REASONS TO SEE: Slappy makes an outstanding kidflick villain.
REASONS TO AVOID: A little bit too much like the first.
FAMILY VALUES: There are mildly scary sequences, rude humor, some light profanity, and images of monsters and creatures.
TRIVIAL PURSUIT: Jack Black and Madison Iseman were both in Jumanji: Welcome to the Jungle but unlike here, they didn’t share any screen time together.
BEYOND THE THEATERS: Amazon, AMC On Demand, AppleTV, Fandango Now, Google Play, Microsoft, Movies Anywhere,  Netflix, Redbox, Vudu, YouTube.
CRITICAL MASS: As of 1/29/20: Rotten Tomatoes: 48% positive reviews: Metacritic: 53/100.
COMPARISON SHOPPING: The House With a Clock In Its Walls
FINAL RATING: 5/10
NEXT:
Afterward

Goosebumps


For Jack Black, the only terrifying thing about this movie are the reviews.

For Jack Black, the only terrifying thing about this movie are the reviews.

(2015) Family Comedy (ColumbiaJack Black, Dylan Minnette, Odeya Rush, Ryan Lee, Amy Ryan, Jillian Bell, Ken Marino, Halston Sage, Steven Kreuger, Keith Arthur Bolden, Amanda Lund, Timothy Simons, Karan Soni, R.L. Stine, Caleb Emery, Gabriela Fraile, Nate Andrade, Sheldon Brown, Melissa Brewer, Vivian Kyle, Clare Halstead. Directed by Rob Letterman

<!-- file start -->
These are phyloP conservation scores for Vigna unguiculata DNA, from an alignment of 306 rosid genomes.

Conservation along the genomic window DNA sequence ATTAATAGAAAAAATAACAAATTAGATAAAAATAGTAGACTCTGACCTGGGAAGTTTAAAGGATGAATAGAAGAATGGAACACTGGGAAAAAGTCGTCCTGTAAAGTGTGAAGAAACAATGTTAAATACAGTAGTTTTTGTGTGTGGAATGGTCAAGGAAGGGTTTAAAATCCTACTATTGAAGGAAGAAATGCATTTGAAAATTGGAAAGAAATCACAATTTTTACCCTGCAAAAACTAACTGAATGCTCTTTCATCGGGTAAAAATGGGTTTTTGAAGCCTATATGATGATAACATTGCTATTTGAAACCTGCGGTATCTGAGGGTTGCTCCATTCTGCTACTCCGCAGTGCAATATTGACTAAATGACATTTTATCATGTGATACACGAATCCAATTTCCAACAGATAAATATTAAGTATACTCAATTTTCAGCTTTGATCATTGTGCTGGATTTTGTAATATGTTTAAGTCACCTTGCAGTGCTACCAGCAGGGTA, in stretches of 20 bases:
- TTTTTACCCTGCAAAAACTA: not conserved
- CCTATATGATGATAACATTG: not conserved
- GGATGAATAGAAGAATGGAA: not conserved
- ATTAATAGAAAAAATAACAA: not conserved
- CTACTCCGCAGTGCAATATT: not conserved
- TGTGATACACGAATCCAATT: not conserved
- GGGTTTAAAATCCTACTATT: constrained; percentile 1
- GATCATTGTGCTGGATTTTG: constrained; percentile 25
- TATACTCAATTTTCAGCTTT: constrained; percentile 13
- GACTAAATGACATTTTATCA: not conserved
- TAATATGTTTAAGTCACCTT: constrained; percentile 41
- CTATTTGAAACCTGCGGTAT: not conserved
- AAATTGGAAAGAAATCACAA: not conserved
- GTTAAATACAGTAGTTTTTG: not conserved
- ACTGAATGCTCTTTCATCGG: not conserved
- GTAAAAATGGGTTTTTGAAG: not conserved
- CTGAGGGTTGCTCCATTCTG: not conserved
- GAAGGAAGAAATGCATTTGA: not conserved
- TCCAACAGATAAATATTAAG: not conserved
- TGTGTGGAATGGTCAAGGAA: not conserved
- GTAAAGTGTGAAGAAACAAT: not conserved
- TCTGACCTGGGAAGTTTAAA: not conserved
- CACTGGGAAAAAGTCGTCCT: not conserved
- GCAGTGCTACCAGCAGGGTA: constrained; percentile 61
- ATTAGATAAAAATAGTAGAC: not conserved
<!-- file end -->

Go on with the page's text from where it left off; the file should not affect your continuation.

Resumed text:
In the 90s, kids flocked to author R.L. Stine’s Goosebumps series. The books were essentially Twilight Zone episodes focusing on monsters that terrified many a kid back in the day. Stine continues to be a prolific author but has moved on to different series, but Goosebumps is the one that started it all.

When young Zach Cooper (Minnette) moves to a small Delaware town, he’s not exactly thrilled. He’s still dealing with the death of his dad a year ago and his mom (Ryan) has found a job as an assistant principal at the high school there. She thinks a new start in a new town might bring Zach out of the doldrums and while Zach puts up a good front, it’s clear he’s hurting.